2. Capacitor-stepped wall controls. Many manufacturers and retailers offer 3 or 4 speed wall controls that are hard-wired, that is they wire in place of a wall switch and directly regulate the current flow to the fan. The most common and universal wall controls use capacitors to set 3 (or 4) distinct speeds. These fan be used on any ceiling fan other than those with electronic controls (i.e. wireless remotes) already built in. If the fan has no light, you simply wire it in place of the wall switch controlling the fan. If the fan has a light, but the motor and light are controlled by separate wall switches, again, you simply wire it in place of the wall switch controlling the fan. If the fan and light are controlled by the same wall switch a third wire will need to be added to offer an independent power source for the motor and light. Most capacitor type controls can only operate one fan per control, so multiple fans require multiple controls. Capacitor controls are commonly identified by having 3 or 4 distinct speeds, instead of infinitely variable speed selection.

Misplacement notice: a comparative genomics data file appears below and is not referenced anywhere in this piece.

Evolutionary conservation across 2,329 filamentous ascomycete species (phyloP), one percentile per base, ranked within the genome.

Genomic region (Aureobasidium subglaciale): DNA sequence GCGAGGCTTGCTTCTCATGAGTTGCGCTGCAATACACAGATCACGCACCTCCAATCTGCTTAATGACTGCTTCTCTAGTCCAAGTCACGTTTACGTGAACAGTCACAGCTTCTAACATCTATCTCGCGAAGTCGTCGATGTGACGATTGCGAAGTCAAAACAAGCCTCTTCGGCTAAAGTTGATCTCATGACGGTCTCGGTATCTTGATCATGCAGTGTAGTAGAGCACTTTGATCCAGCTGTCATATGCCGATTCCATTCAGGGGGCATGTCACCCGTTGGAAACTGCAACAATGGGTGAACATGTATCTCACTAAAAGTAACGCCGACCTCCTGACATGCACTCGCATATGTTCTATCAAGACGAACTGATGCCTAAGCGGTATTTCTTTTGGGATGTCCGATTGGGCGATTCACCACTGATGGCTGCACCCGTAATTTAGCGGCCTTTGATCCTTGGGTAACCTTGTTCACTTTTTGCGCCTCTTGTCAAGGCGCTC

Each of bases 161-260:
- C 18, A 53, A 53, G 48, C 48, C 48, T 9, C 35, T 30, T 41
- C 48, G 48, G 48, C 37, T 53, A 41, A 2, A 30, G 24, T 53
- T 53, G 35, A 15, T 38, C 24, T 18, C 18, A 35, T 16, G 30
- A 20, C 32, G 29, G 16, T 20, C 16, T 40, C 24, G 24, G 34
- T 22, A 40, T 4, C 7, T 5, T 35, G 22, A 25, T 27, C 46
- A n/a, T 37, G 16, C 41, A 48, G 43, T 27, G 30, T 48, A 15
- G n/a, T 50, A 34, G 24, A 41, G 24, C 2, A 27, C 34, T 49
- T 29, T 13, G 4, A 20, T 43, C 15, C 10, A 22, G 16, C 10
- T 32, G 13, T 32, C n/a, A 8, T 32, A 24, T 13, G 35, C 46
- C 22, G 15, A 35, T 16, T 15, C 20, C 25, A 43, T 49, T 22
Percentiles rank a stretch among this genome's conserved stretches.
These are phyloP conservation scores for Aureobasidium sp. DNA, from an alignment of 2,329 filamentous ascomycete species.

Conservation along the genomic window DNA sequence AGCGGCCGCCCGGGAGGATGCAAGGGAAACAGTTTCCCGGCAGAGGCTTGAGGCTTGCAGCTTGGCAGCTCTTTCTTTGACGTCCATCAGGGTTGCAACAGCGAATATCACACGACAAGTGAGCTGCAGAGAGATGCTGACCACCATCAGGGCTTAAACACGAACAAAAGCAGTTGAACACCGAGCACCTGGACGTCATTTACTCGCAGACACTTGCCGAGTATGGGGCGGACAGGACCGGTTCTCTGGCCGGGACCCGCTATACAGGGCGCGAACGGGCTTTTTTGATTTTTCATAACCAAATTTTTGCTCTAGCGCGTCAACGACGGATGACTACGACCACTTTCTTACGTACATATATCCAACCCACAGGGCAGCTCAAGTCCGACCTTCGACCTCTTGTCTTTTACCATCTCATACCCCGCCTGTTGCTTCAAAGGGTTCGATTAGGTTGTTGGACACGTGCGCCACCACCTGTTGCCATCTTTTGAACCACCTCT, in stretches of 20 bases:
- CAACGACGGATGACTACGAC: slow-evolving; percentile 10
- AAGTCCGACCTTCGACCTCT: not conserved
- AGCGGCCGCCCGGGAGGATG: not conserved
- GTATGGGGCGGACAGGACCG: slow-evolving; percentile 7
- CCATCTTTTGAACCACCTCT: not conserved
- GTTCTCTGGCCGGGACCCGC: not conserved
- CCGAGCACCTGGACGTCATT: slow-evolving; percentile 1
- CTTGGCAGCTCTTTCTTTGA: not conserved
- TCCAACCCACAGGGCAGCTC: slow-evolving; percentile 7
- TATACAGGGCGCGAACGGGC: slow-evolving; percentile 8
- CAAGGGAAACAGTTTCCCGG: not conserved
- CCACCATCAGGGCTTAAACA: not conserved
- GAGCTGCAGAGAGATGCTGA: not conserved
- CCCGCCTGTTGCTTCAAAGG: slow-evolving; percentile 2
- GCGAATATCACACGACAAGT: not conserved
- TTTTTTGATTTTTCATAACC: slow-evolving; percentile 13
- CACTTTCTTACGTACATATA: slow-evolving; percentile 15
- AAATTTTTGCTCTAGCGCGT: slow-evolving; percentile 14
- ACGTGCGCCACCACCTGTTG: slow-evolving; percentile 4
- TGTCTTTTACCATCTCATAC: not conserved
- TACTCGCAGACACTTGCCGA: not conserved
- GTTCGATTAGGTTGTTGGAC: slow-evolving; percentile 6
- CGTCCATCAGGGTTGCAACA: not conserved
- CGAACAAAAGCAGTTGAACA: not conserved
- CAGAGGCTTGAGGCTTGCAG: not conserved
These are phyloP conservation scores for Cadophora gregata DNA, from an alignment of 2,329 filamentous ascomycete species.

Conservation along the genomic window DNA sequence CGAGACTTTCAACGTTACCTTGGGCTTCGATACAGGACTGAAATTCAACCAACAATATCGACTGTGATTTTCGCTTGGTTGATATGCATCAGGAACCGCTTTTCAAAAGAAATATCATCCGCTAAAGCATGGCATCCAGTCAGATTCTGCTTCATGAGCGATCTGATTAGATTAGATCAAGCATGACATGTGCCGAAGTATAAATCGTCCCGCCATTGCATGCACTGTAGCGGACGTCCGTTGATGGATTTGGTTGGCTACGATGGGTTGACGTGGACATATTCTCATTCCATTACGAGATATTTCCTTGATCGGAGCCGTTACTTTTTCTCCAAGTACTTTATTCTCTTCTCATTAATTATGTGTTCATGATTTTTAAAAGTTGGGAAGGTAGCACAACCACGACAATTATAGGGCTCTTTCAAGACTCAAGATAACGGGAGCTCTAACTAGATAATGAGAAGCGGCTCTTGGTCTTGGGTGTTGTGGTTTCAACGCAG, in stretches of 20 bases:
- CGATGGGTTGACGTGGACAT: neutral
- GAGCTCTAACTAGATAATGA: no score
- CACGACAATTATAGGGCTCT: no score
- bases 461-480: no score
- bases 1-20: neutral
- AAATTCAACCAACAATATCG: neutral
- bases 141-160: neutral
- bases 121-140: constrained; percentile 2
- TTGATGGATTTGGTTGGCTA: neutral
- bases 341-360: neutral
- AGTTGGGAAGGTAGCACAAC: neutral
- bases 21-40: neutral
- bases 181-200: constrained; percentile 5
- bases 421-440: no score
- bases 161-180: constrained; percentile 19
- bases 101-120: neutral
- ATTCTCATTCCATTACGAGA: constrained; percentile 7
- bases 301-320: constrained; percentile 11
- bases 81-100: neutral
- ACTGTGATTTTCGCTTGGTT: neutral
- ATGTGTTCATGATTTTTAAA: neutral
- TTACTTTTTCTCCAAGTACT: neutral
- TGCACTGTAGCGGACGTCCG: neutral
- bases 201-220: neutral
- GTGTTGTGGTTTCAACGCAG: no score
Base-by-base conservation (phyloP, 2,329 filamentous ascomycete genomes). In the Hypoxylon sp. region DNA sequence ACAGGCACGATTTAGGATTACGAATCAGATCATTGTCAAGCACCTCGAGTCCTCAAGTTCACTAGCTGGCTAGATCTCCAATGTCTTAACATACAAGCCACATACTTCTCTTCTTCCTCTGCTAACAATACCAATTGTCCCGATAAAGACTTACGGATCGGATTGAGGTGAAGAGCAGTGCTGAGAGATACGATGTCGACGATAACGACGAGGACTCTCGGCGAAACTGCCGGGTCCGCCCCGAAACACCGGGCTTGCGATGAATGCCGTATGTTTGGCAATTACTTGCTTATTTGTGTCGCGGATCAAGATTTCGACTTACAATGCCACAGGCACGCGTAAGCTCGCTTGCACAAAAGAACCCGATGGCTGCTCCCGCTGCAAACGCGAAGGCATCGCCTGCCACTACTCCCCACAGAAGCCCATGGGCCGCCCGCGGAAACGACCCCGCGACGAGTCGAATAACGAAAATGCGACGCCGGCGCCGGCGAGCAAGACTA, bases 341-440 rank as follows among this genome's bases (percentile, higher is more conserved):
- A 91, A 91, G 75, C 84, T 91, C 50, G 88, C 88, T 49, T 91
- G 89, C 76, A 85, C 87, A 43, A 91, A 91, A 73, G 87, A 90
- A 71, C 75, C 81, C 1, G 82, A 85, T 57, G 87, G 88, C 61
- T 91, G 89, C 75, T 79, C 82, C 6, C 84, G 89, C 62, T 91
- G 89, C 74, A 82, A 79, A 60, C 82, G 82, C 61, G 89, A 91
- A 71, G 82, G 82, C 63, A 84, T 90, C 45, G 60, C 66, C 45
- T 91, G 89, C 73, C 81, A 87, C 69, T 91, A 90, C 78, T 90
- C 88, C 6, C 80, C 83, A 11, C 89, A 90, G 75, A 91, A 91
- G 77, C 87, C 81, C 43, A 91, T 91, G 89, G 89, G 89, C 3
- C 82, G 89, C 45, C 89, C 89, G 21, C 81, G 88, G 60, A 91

3. Solid State speed controls. Some manufacturers and retailers also offer controls that, as opposed to having distinct separate speeds, offer an infinitely variable selection of speeds. These are called Solid State speed controls. Most ceiling fans sold currently use 16 pole spinner motors which are incompatible with solid state speed controls. Only fans with 18 pole motors (and other compatible designs) can be used with solid state controls. These include American-made ceiling fans, those with American-style motor designs (18 pole stack motors such as the K55), and some higher quality industrial fans. Most fans will have an indication in the manual whether or not they can be used with solid state speed controls. The advantage of solid state controls is the infinite selection of speeds, also solid state controls are often made to higher current ratings so that more than one fan can be operated by the same control. The disadvantage is that they are noisier. They wire in the same fashion as capacitor-type controls, requiring a dedicated hot lead to the motor(s).